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Location, Location, Location single

April 4th, 2013 by

Navigating the search for a retail location comes with plenty of twists and turns. My clients wonder why certain spaces are exponentially more expensive than others, when they appear on paper to be comparable.

When it comes to commercial real estate, the old adage holds true: location, location, location. Prime location drives up the cost every time. But location, in the retail property context, is more than just where the drop pin falls.

The value of retail space depends on its sale-generating potential. It’s more than just a place to live. It’s also a key component of the success of a retail business. What sort of community does your business need to thrive?

Your primary goal is to reach consumers and maximize sales. So the most basic element of the value analysis is to identify where your market lives, works, plays. The lifespan of your business will be short unless you find and follow your customers.

Second, ask yourself which businesses you will want as your neighbors. A well-balanced, well-merchandised center will command a higher rental rate. No retailer wants to think of its business as commonplace. So a retailer’s first instinct may be to run from competition and try to find a project in which its use will be unique. But it’s wise to temper this concern by considering the concept of synergy that is created when retailers of similar goods operate within a single center. Customers like convenience, choice and comparison shopping. The per foot sales of a shopping center that boasts all three will be higher, and the rental rate, a reflection of per foot sales, will also be higher.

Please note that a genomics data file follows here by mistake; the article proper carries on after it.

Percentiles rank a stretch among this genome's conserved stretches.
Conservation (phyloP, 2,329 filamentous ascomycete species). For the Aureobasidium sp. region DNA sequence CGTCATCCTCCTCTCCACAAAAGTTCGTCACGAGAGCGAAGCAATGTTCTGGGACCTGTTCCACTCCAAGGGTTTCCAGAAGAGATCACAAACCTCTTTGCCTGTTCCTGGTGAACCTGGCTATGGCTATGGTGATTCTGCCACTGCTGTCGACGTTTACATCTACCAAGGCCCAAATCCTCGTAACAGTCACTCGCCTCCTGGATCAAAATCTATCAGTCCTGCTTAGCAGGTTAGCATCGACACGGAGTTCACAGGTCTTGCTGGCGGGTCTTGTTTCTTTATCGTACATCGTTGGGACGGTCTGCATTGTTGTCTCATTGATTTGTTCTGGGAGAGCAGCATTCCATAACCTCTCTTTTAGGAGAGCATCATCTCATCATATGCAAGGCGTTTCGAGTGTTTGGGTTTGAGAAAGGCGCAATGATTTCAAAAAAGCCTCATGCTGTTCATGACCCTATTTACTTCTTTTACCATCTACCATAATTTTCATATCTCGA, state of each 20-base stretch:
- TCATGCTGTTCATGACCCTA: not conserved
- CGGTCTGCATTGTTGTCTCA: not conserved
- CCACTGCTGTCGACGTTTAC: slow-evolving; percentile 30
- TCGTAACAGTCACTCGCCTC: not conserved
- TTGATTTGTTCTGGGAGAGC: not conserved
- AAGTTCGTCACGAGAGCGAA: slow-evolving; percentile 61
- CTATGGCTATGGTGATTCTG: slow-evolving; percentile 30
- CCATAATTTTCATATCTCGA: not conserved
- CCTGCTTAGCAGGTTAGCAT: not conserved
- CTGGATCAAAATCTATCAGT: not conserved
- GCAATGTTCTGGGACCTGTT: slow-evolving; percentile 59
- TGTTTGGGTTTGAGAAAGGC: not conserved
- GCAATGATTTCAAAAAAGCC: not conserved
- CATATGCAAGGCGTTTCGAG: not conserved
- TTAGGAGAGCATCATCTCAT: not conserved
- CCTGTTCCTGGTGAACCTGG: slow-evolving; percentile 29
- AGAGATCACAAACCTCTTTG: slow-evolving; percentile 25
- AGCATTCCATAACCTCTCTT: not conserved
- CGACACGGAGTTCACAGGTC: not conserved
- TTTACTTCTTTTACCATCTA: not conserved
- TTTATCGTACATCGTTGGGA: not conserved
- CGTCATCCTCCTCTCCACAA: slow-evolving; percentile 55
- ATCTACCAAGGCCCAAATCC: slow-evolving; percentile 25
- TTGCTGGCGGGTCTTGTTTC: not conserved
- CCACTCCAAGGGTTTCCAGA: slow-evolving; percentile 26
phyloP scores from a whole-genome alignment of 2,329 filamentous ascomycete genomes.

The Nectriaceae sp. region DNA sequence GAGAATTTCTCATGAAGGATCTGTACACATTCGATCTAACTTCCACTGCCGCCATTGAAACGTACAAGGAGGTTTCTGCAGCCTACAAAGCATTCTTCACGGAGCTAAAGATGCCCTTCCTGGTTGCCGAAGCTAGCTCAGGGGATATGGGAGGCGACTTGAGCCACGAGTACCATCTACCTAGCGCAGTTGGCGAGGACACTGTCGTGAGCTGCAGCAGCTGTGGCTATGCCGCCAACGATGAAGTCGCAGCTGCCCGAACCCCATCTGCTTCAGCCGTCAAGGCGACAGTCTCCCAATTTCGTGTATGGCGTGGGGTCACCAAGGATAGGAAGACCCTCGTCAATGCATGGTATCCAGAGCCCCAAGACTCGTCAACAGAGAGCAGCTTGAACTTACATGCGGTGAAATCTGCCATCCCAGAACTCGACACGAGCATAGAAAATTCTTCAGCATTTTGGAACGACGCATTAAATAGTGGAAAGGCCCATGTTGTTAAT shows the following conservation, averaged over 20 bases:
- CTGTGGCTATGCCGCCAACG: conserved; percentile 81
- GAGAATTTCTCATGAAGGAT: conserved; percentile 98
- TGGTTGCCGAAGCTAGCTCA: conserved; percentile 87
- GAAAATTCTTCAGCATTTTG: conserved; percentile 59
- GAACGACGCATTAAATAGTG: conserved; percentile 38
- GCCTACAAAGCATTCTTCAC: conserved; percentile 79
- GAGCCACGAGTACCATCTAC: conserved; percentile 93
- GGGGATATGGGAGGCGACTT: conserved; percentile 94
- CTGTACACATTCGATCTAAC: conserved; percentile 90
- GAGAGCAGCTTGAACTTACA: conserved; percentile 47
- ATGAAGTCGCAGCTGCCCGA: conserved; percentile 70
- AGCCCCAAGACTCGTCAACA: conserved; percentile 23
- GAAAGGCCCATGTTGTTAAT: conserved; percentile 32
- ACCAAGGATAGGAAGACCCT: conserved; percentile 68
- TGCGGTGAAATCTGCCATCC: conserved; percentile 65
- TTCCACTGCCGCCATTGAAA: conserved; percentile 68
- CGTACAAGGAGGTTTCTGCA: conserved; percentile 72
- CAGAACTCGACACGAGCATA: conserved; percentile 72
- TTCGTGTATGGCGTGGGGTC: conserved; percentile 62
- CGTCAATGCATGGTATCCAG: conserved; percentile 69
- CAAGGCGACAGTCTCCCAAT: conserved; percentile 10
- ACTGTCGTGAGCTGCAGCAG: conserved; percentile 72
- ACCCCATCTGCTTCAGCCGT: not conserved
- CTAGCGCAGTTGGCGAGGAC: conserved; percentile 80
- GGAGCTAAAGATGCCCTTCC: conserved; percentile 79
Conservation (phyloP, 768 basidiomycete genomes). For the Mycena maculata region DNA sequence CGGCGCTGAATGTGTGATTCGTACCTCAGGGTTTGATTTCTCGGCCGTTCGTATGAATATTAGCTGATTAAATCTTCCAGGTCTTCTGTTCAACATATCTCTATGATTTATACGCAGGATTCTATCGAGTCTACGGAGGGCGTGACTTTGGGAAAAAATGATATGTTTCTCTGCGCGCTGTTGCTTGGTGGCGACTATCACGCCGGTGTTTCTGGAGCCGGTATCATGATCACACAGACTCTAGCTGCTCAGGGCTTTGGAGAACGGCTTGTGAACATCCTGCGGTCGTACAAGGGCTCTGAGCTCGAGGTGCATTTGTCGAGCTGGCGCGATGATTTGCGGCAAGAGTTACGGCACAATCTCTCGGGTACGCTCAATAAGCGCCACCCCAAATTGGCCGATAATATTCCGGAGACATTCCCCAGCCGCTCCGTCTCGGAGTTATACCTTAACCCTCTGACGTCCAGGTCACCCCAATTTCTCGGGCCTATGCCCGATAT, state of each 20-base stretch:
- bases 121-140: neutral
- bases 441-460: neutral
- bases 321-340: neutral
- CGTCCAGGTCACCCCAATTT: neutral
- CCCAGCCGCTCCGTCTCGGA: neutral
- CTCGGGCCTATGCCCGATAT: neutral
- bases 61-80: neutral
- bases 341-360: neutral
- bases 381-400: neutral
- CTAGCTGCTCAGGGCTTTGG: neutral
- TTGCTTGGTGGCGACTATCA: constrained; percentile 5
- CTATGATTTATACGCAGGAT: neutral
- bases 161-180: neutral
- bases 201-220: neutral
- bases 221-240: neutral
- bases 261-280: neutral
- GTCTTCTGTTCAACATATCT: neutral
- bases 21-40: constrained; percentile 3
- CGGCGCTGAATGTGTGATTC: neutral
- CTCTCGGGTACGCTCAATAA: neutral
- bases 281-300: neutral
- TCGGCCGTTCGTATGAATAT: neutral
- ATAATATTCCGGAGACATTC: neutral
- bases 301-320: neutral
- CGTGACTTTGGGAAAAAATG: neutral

Then, consider who you want as your neighbors. Who are the “anchor” store co-tenants that attract your customer base? Nearly all shopping centers, large and small, are anchored by big-name retailers, supermarkets, movie theaters, businesses that are large space users and are known to bring customers to the center. To attract the big names to the center, the landlord will make sweeter deals with the anchors than are made with the smaller retailers. And the cost of the sweet deal to the landlord is passed through to the smaller tenants in the form of higher rent. But it’s a cost that is often well worth the pain. Depending on how large the big-name tenants are, their drawing power can be significant. If you are a small retailer, a relative unknown, without your own following, or you have limited advertising dollars to spend, piggybacking on the reputation and name recognition of the anchor store can be an effective way to bring customers to your door.

In my next post, I will detail a few additional elements that will increase a space’s price. In the meantime, if you have questions regarding retail real estate law, you may always contact me at eminns@eminnslaw.com.

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